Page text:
Mental Health Stigma in Kuwait

Despite the global pervasiveness of mental health illness, disorders of this kind are still stigmatized in society. The “labeling” that is often associated with mental health disorders is a reality that many have to contend with. In an attempt to reduce these negative perceptions, the World Health Organization conducted an annual report in 2001 to encourage the incorporation of mental health care to health services. The assumption at the time was that governments and societies around the world would have a better comprehension of these little-known disorders and subsequently accept them as part general health. Nevertheless, stigma associated with mental health disorders still remains a major social issue for many counties. One such country is the oil-rich nation of Kuwait. Here, being “labeled” mentally ill has dire consequences for suffers. Mental health stigma often results in the said individuals being ridiculed by other members of society as weak or cursed. The pervasiveness of this trend is particularly worrying considering the high numbers of persons suffering from one or a combination of several mental illnesses.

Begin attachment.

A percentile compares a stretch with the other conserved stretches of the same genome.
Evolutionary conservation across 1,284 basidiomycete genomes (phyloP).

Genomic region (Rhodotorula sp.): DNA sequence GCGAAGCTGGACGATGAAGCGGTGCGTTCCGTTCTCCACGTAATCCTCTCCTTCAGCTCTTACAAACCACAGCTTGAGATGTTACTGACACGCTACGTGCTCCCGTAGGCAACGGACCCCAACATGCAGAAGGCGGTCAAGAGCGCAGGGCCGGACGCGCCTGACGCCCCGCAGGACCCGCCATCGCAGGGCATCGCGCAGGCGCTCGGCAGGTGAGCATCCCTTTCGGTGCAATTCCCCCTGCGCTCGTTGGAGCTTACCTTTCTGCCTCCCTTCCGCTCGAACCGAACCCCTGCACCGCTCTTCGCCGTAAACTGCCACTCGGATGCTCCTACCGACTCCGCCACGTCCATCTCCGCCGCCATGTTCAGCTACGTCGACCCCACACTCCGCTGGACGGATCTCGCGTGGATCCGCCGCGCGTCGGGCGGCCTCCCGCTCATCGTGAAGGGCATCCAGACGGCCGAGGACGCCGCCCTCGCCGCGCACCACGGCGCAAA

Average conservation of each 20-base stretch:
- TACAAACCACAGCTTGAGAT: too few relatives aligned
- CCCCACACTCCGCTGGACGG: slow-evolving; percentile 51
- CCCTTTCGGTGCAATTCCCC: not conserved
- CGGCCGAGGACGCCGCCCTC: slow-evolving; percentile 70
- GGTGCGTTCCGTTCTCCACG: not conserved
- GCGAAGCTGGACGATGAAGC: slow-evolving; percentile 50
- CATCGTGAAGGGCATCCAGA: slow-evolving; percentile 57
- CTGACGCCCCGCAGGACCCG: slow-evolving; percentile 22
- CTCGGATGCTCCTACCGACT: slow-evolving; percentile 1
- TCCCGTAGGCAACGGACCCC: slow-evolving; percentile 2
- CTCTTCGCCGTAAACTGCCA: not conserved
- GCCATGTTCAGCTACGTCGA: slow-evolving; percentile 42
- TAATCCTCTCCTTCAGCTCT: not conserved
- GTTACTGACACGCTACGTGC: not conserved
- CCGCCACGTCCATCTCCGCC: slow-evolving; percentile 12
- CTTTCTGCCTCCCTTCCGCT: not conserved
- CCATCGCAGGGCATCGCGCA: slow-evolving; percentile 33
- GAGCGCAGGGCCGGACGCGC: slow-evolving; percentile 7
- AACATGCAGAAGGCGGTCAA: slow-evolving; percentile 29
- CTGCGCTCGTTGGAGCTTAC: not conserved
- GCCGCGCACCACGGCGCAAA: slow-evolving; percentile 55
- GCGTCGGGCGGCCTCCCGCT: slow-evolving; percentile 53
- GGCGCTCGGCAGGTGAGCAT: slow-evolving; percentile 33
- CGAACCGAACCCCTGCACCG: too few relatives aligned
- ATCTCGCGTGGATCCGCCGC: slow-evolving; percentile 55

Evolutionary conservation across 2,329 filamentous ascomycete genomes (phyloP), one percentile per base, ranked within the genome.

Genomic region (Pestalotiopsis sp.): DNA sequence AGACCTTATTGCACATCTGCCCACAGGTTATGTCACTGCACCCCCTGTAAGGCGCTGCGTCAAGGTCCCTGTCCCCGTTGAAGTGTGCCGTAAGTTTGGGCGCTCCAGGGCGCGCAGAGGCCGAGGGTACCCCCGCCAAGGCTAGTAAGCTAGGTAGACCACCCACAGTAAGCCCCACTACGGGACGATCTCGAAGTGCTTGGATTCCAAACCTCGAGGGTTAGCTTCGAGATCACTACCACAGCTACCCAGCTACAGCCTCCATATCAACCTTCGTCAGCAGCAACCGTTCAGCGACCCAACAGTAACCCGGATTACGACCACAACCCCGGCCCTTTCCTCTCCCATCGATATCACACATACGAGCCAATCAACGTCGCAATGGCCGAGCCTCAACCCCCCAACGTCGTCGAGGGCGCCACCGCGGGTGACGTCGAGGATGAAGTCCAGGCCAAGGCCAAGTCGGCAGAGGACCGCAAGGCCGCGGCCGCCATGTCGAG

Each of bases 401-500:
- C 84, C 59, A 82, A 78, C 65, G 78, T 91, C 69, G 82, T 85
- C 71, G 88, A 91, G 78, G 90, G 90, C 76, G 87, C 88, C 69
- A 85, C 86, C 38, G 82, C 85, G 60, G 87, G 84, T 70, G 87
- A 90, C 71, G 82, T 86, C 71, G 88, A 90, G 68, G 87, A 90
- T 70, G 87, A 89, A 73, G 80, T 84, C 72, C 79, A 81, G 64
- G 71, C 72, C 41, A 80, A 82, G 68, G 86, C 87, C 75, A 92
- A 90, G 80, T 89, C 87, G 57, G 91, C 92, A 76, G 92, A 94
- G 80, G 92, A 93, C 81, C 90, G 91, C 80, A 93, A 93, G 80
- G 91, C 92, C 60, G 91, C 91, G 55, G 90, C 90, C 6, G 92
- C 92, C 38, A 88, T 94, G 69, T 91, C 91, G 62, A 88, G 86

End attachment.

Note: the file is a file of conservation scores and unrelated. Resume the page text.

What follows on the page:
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It is currently estimated that around 200,000 Kuwaitis suffer from depression and bipolar disorder (Abdel-Khalek and Lester 23). This is particularly worrying, especially considering that the country has a population of only 4.5 million. At 6%, Kuwait essentially has one of the highest percentages of individuals suffering from mental health illness relative to its population. Persons with such disorders are, therefore, more likely to experience mental health stigma throughout the course of their lives. Steeped in Islamic culture, one would expect the society in Kuwait to be more accepting of those experiences various challenges in life. Nonetheless, the Kuwaiti society confronts mental health issues with a negative attitude that has been detrimental to many sufferers. It is, thus, necessary to explore the state of mental health stigma, how such individuals are viewed and how they are viewed.